#SuzyMFW: Armani’s 21st-Century Suits
Giorgio Armani serves as a mentor to the movies
Who could have thought what a difference a jacket could make? At least, if it is designed by Giorgio Armani and worn by a young girl over her mother’s red dress as she preps for an interview. A surreal and scary boss – more like a futuristic robot – was placed in the modernist design of the maestro’s Silos exhibition building.
Una Giacca or ‘A Jacket’ was the subject of the short film.
“The Silos looks amazing,” said Armani, as he saw for the first time in the Teatro Armani the work of students from an intensive laboratory-cum-workshop that the designer has founded. With a stage full of mentors talking about their students’ work, the film was unveiled immediately after the new fashion collection had been shown.
The importance of cut and shape has always been the essence of the Giorgio Armani collections. Not knowing anything about the film experience ahead, I singled out the ‘soft power’ jackets that opened the show as the key to the designer’s approach for the season. The other story was colour, as Armani’s Il Signor Beige phase is long gone. Red, purple, navy blue and black were all in the mix.
There may have been furry hats, patterned pieces as well as plain and a penchant for pale dawn pinks, but the designer, after all these years, still sees the jacket as the wardrobe’s kingpin.
For Autumn/Winter 2018, jackets were more important and more variable than ever: light as a cardigan, firmly cut in padded pale pink – and sometimes as shapely, although not as severe – as the men’s tailoring. With all the current discussions about gender issues, the godfather that is the pantsuit continues to offer trousers as a partner to a jacket. A handful of skirts made a bid for attention in colours on soft satin. But the jacket and trousers combo was the only convincing pairing.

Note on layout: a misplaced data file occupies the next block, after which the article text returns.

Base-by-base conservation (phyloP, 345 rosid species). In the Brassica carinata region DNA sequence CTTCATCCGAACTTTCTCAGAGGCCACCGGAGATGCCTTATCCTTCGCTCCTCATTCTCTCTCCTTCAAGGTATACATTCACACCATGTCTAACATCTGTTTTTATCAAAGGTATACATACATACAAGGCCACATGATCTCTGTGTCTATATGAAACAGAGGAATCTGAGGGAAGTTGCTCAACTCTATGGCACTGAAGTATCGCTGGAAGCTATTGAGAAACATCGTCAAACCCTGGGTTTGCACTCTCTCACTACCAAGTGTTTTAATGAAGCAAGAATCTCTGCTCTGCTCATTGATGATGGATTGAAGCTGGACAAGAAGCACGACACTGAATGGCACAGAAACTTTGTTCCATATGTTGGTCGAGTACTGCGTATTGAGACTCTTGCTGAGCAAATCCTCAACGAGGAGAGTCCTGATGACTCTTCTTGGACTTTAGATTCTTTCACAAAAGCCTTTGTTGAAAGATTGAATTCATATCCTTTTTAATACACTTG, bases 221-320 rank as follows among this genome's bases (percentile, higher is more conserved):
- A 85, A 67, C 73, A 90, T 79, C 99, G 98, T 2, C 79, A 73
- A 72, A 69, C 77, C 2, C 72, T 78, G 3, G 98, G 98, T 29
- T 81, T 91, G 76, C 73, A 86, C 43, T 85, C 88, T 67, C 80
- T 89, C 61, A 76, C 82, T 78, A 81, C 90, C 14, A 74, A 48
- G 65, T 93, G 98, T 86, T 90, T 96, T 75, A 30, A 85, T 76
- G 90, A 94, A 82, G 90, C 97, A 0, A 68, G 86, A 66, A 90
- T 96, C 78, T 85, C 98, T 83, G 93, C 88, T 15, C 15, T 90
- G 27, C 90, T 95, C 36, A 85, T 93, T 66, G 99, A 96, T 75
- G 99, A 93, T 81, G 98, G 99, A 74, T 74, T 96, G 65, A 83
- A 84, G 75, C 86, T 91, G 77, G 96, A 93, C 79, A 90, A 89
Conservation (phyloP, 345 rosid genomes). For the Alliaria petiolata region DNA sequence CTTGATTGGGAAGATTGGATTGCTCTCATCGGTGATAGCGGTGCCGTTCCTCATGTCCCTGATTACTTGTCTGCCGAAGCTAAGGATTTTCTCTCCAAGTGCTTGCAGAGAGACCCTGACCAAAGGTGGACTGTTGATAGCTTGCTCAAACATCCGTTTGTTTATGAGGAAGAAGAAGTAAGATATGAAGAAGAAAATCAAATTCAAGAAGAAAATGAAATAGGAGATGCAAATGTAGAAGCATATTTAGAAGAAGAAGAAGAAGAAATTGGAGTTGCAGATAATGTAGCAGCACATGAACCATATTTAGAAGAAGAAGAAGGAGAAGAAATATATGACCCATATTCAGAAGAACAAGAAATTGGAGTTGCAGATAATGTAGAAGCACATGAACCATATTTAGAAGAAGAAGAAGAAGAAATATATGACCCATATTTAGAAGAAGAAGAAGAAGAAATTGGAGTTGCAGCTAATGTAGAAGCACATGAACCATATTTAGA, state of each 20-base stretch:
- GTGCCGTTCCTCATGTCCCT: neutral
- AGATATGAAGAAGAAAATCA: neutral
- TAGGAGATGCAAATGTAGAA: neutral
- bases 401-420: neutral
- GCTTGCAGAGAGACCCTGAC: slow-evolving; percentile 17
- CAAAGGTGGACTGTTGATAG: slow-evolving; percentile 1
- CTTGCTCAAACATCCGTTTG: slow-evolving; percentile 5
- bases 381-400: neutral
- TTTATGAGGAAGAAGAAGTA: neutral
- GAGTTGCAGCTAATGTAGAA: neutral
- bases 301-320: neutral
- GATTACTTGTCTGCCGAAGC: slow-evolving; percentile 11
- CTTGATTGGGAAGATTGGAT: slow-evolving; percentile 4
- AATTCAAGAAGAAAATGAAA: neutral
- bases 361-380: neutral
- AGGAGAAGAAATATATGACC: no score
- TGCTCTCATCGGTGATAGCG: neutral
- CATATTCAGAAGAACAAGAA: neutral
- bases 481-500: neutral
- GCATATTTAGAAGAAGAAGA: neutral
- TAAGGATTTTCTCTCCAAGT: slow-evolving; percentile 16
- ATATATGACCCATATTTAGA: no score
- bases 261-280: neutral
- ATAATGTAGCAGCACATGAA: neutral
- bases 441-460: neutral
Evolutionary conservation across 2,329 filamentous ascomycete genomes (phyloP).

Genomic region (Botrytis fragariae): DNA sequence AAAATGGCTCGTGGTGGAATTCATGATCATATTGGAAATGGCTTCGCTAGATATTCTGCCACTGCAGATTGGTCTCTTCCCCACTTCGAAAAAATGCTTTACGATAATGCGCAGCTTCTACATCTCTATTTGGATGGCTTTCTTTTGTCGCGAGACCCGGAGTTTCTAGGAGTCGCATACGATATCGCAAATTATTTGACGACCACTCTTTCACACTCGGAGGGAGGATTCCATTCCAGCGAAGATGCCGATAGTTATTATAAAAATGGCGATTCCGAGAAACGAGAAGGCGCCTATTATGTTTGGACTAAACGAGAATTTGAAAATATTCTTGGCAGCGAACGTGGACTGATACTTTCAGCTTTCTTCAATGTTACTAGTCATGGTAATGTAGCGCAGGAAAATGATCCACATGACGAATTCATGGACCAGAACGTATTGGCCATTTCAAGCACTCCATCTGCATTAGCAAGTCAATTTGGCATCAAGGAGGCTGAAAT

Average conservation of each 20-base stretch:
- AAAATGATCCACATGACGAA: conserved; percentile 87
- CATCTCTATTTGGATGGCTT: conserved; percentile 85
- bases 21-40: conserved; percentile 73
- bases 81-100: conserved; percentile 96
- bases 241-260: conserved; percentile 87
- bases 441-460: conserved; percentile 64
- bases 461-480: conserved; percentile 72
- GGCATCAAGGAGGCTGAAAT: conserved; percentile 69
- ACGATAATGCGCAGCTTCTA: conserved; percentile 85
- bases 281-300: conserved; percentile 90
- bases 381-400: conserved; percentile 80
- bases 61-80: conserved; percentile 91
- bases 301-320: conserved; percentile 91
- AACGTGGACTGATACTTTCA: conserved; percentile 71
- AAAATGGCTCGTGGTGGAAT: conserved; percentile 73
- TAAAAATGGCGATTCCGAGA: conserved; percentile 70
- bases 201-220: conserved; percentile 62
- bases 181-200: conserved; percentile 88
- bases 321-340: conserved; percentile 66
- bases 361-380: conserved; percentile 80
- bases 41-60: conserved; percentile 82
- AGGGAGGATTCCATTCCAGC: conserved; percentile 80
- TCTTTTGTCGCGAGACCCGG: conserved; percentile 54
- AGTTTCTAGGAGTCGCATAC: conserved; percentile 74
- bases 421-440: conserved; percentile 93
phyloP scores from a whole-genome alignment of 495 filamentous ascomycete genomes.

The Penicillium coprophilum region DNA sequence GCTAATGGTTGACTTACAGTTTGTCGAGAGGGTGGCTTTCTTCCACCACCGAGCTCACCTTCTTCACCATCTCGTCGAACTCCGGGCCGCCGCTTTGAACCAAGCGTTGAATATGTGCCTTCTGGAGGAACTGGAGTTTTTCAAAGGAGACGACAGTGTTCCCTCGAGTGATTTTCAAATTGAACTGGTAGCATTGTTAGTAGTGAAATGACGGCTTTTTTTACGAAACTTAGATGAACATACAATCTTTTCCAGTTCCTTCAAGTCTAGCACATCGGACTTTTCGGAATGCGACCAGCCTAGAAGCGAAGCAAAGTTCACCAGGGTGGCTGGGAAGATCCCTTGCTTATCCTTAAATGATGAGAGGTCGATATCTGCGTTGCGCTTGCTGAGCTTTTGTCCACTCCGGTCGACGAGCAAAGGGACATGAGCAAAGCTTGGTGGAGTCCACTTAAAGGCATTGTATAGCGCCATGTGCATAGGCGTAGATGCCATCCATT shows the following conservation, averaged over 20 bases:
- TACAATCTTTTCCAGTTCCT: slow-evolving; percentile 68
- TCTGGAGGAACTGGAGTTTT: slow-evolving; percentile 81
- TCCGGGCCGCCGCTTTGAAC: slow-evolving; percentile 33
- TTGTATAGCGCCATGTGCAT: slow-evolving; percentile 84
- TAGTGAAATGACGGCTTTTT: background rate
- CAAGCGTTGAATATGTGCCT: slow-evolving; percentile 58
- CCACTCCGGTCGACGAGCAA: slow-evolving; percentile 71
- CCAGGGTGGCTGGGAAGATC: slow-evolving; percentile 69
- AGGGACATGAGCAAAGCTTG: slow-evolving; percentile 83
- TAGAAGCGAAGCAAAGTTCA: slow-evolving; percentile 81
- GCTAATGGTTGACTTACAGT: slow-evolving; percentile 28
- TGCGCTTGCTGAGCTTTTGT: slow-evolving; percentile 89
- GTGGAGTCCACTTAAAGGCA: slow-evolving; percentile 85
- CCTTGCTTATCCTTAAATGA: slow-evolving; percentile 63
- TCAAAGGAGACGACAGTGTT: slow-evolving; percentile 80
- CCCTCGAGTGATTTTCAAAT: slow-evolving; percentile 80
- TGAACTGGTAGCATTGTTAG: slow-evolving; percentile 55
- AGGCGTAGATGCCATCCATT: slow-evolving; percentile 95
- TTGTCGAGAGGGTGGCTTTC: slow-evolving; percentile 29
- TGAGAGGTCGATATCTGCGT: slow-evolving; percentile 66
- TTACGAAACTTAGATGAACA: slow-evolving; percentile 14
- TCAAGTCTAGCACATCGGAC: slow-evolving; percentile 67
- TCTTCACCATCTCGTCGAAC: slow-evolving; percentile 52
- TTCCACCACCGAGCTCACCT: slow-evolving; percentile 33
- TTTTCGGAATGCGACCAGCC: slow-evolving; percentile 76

It would have been fascinating to talk to the film students and find out how their thoughts chimed with Armani’s vision. Judging by the show and the film, the distance between the two, although so far apart in age, may not have seemed in spirit so far away.
Emporio Armani goes green
It was back to tailoring at Emporio Armani – generally defined as the house’s more sporty and youthful collection. But the designer had smartened things up, from the graphic pattern of the grass-green Emporio logo high above the entry point to the casual clothes themselves.
That green shade appeared throughout the show – striking in a checked shorts suit with a long shapely jacket above a sporty lower half.
This grown-up collection, suggesting a young woman with a work ethic, included tailored coats in fluffy fabrics (but not fur).
Mr Armani explained how he had put the show together, “I enjoy watching people, bringing into my world the spirit of what I see around me – processing and reinventing it,” the designer said. “Today, everything gets mixed up – that is the freedom I wanted to capture in this collection.”